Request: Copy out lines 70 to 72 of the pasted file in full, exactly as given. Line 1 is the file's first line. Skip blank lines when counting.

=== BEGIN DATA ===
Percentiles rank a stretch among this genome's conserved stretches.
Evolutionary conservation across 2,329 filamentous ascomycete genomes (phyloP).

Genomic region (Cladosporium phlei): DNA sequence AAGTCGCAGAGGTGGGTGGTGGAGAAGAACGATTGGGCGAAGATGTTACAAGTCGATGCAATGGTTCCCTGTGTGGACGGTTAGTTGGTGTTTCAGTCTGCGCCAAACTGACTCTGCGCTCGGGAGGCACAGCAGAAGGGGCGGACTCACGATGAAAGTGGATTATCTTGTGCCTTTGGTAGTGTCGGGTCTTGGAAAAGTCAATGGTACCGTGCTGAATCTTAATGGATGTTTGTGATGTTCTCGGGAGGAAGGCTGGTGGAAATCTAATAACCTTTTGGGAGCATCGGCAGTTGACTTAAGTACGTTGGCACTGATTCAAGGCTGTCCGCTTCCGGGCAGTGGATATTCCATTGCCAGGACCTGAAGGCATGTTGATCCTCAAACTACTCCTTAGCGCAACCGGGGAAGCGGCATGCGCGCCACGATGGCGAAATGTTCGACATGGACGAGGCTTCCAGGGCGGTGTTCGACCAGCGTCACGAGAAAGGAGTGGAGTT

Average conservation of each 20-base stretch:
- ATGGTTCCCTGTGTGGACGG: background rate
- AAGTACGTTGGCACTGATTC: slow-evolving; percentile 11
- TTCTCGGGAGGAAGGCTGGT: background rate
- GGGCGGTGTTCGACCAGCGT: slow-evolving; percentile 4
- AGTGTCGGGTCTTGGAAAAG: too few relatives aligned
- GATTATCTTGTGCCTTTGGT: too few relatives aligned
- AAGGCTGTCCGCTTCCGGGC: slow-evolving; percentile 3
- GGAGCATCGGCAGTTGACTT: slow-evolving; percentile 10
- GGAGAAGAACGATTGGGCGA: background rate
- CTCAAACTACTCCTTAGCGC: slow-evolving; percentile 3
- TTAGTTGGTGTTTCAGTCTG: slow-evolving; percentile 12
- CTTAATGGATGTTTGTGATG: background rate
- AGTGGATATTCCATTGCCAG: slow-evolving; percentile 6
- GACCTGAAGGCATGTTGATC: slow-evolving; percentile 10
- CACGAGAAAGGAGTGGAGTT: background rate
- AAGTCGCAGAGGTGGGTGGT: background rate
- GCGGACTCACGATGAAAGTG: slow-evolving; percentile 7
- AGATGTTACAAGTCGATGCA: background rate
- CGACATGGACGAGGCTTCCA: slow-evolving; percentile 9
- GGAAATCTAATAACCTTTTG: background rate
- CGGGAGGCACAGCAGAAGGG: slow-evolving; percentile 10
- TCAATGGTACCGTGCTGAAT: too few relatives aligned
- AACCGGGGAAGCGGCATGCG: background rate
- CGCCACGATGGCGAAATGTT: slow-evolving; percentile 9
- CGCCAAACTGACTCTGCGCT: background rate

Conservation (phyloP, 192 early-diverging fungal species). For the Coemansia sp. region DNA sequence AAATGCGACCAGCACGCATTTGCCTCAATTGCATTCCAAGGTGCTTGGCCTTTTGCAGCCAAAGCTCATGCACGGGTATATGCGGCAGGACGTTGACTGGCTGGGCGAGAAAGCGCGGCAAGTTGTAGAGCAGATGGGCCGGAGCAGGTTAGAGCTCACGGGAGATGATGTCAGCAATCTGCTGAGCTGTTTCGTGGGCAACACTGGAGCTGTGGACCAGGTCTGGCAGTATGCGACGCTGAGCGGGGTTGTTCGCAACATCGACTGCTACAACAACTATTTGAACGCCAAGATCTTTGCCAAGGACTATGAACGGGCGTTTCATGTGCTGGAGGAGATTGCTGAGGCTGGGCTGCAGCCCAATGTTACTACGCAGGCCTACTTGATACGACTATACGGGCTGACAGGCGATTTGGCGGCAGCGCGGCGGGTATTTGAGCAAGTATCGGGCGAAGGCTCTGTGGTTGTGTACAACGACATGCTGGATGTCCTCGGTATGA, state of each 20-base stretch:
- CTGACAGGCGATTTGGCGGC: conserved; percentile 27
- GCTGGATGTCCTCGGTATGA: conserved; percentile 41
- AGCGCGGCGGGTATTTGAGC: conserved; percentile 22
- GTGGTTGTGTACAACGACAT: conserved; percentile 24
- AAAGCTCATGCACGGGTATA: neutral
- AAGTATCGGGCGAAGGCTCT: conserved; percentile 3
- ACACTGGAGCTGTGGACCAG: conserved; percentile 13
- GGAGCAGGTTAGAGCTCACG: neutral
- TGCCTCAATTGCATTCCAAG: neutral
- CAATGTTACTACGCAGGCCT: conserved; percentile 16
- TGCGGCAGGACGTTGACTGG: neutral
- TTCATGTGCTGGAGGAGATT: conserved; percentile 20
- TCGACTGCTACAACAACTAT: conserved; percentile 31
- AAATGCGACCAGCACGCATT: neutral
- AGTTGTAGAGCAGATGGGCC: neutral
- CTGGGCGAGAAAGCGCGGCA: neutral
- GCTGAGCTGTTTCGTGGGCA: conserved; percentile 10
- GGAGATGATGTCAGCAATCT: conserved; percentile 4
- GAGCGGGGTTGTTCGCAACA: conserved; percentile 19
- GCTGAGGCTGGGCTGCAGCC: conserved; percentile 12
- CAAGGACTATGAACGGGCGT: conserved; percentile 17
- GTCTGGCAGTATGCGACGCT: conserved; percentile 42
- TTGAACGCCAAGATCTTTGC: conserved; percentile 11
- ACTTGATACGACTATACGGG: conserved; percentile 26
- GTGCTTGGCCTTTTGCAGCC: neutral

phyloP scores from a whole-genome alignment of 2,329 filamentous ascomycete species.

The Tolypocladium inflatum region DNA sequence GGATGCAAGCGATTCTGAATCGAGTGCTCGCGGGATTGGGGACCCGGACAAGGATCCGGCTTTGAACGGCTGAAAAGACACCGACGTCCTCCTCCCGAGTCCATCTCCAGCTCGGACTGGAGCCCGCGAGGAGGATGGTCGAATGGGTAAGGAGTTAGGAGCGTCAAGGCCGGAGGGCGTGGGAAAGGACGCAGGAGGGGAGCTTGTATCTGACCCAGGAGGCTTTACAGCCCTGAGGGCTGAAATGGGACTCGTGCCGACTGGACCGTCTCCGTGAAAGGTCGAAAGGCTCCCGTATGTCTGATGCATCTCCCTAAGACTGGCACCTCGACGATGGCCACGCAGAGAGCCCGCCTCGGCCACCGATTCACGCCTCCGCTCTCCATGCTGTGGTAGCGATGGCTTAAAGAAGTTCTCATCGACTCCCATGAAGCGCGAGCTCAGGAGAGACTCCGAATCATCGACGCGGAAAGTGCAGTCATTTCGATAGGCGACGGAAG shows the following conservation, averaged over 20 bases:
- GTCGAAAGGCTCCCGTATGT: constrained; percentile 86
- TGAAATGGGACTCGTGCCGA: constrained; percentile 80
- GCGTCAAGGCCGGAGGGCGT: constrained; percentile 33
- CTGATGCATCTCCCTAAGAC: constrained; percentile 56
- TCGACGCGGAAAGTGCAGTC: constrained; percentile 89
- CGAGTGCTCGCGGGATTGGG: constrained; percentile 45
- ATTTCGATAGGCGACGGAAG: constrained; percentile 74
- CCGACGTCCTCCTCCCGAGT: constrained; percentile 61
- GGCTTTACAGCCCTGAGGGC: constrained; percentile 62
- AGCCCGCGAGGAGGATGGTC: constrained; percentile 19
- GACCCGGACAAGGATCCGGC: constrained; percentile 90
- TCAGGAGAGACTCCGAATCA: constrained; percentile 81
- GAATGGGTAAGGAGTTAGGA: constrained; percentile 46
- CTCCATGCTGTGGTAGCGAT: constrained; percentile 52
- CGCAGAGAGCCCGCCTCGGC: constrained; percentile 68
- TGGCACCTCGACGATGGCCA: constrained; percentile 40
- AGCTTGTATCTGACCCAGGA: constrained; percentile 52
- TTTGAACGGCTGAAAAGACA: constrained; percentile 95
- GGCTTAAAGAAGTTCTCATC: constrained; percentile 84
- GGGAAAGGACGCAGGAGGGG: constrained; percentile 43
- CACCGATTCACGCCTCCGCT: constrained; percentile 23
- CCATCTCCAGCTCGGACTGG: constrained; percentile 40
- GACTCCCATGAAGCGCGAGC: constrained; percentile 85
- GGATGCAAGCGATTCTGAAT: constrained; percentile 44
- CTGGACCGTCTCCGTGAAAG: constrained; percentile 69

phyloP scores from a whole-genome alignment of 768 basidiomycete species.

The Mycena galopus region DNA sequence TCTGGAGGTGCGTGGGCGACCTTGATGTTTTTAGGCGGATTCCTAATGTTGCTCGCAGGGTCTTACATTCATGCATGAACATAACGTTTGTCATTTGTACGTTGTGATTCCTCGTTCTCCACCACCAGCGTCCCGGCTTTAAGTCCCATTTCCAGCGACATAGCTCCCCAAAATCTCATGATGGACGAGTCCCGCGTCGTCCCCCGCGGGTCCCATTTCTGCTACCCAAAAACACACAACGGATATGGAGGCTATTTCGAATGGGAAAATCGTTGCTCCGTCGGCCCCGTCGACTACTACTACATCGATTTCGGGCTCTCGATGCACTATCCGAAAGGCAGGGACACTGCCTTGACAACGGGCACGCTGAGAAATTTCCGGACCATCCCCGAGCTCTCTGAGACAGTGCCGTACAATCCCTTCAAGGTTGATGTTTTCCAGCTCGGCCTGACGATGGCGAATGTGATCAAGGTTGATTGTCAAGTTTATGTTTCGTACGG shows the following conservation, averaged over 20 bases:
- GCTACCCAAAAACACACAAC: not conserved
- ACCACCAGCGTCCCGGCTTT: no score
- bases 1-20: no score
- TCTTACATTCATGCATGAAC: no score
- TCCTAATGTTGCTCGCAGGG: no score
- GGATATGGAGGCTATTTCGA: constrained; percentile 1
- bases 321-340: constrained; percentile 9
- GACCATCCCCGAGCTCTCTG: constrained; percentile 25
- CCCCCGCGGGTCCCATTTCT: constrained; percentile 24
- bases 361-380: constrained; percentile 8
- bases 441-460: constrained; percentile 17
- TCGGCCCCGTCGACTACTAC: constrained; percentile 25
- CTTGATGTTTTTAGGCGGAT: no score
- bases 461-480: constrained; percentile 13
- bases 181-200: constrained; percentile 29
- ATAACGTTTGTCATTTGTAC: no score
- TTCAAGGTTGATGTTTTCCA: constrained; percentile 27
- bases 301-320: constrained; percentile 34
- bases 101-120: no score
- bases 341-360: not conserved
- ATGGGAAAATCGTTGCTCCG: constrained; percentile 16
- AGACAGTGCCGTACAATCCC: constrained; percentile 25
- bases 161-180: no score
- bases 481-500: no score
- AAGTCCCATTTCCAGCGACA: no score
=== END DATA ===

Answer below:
- GAATGGGTAAGGAGTTAGGA: constrained; percentile 46
- CTCCATGCTGTGGTAGCGAT: constrained; percentile 52
- CGCAGAGAGCCCGCCTCGGC: constrained; percentile 68